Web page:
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School Librarians Are Teaching Digital Citizenship

School Librarians Are Teaching Digital Citizenship
April Wathen photo: Jill Springer April Wathen, Kathy Lester, and Steven Yates. As technology and social media play an increasingly big role in the classroom, educators are faced with challenges of teaching students how to use technologies in appropriate ways, and how to be safe and responsible online—the basic tenets of what is known as digital citizenship, a close relative of digital literacy. Fortunately, classroom teachers often have an expert ally to assist them in getting the job done: their school librarian or media specialist. “Digital citizenship and digital literacy—and, in the bigger picture, information literacy—whether it’s print or digital, that is our curriculum,” says Gwenn Marchesano, a middle school librarian in Plymouth, Mich. “That’s what school librarians teach.” When educator Mike Ribble first started writing about digital citizenship in the early 2000s, the term was unfamiliar to many people. Lester is proactive at the start of the school year. Identifying Fake News

https://www.publishersweekly.com/pw/by-topic/industry-news/libraries/article/74535-school-librarians-are-teaching-digital-citizenship.html

Related:  Week 10: Credibility/Authority (*=Key reading)Week 6 Part 1: Media/News/Visual Literacy (*=Key reading)

The Information Literacy User’s Guide: An Open, Online Textbook Introduction In 2010, a textbook being used in fourth grade classrooms in Virginia became big news for all the wrong reasons. The book, Our Virginia by Joy Masoff, had caught the attention of a parent who was helping her child do her homework, according to an article in The Washington Post. Carol Sheriff was a historian for the College of William and Mary and as she worked with her daughter, she began to notice some glaring historical errors, not the least of which was a passage which described how thousands of African Americans fought for the South during the Civil War.

Critical readers in the (mis)information age Did you know that Chicago was the most dangerous city in the US in 2014? I didn’t. I would have thought it was some bigger city, but according to this set of FBI statistics of total murders, I was wrong. But actually, was I? It’s very easy to look at this graph at face value without digging much further into the narrative it presents. As readers, we absorb this information, particularly when it comes from a perceived authority, but do we question it appropriately? Cyberbullying Protection: Librarians As Cyber-Arms With the arrival of Kindle, Nook and other technology in today’s world, libraries are sometimes forgotten as a first resource for information and services. But libraries have moved into the virtual realm, too. They can be utilized to provide Internet safety measures as well as cyberbullying protection. Pay a visit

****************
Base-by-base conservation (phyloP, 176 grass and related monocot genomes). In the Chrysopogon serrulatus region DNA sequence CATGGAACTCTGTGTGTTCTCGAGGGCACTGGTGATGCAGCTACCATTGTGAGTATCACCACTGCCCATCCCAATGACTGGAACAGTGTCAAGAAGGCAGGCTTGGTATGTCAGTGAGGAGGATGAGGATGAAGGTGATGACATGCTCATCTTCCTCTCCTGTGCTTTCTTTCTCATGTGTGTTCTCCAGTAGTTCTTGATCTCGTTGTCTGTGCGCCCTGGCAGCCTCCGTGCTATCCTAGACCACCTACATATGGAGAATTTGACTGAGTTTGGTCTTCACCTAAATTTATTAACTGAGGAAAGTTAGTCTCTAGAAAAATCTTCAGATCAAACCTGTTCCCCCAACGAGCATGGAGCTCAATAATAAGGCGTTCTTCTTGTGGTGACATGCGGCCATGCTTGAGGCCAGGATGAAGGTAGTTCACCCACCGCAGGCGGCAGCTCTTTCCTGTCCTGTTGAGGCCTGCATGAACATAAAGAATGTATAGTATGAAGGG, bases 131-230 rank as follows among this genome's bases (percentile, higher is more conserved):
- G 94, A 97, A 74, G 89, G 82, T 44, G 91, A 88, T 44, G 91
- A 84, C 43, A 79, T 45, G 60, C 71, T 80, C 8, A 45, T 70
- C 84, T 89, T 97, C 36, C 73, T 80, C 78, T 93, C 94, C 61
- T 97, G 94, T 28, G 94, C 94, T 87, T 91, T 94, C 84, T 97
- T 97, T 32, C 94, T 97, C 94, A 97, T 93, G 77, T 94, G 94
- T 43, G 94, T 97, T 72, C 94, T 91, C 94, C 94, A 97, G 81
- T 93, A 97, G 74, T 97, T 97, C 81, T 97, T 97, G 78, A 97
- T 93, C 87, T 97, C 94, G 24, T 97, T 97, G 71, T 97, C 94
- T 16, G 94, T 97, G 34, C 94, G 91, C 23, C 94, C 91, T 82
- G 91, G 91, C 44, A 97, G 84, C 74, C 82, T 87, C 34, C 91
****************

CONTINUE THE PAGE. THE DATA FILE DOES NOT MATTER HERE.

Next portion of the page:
Real Solutions to Fake News: How Libraries Help Skip to main content You are here: Home » Activities and Groups » Information Society » News » Real Solutions to Fake News: How Libraries Help Search form 20 August 2017 From the Annual Conference Real Solutions to Fake News: How Libraries Help

Howard Rheingold: Check Facts With Crap Detection Resources - DML Central Want to know if someone plagiarizes a speech? Is the content on a website copied from another website? Do those song lyrics sound familiar? Teacher's Guide to Digital Citizenship The horror stories of young people not grasping the reach and influence of the content they put online are familiar to all of us. From the loss of job opportunities due to unprofessional pictures or comments on social media, to the more serious threats of abduction, and even the self-harm inspired by cyber bullying, the stakes are high. While students may often seem clueless to these dangers, some are starting to understand the risks. In a recent Rasmussen study on digital literacy, details of which you can see in the infographic below, 37% of millennials aged 18 – 34 said they consider the internet scary, which is more than any other demographic.

As Google Fights Fake News, Voices on the Margins Raise Alarm - The New York Times SAN FRANCISCO — When David North, the editorial chairman of the World Socialist Web Site, noticed a drop in the site’s traffic in April, he initially chalked it up to news fatigue over President Trump or a shift in political consciousness. But when he dug into the numbers, Mr. North said, he found a clearer explanation: Google had stopped redirecting search queries to the site. He discovered that the top search terms that once brought people to the World Socialist Web Site were now coming up empty. “This is not an accident,” Mr.